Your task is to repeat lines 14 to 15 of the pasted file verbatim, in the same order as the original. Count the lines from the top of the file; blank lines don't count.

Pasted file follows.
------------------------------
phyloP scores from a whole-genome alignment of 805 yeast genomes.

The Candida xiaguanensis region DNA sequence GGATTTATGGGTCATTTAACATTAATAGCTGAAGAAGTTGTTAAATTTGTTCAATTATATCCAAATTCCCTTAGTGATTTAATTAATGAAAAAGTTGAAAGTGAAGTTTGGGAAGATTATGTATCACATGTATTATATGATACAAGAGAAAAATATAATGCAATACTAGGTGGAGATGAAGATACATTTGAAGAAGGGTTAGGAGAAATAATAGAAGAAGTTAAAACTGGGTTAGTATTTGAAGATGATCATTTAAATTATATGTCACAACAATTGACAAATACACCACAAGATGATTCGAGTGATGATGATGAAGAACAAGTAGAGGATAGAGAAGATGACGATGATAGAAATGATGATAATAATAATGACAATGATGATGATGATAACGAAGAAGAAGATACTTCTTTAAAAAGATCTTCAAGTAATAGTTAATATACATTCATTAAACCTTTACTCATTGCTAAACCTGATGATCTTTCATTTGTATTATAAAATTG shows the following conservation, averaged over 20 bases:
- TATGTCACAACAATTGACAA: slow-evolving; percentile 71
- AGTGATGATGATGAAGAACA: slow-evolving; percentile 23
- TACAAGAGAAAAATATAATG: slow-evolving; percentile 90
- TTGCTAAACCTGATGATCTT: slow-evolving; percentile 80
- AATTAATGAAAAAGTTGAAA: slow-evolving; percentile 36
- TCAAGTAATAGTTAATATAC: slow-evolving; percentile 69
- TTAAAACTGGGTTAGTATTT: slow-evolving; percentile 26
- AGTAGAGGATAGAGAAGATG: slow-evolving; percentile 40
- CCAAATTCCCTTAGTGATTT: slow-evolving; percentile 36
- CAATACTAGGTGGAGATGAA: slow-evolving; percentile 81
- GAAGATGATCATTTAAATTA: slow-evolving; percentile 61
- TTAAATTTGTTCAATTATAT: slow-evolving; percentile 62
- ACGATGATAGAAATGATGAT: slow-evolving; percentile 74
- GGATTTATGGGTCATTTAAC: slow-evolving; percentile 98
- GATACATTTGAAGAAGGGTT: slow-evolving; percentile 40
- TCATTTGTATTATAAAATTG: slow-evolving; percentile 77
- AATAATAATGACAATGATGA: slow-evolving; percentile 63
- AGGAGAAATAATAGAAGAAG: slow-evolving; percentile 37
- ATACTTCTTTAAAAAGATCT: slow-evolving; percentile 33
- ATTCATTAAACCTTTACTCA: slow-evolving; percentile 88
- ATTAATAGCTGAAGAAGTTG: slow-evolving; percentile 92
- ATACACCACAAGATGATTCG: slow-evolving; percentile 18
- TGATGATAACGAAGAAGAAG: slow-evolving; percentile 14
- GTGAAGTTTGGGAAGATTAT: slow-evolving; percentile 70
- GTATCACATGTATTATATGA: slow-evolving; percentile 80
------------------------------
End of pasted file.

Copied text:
- TTAAATTTGTTCAATTATAT: slow-evolving; percentile 62
- ACGATGATAGAAATGATGAT: slow-evolving; percentile 74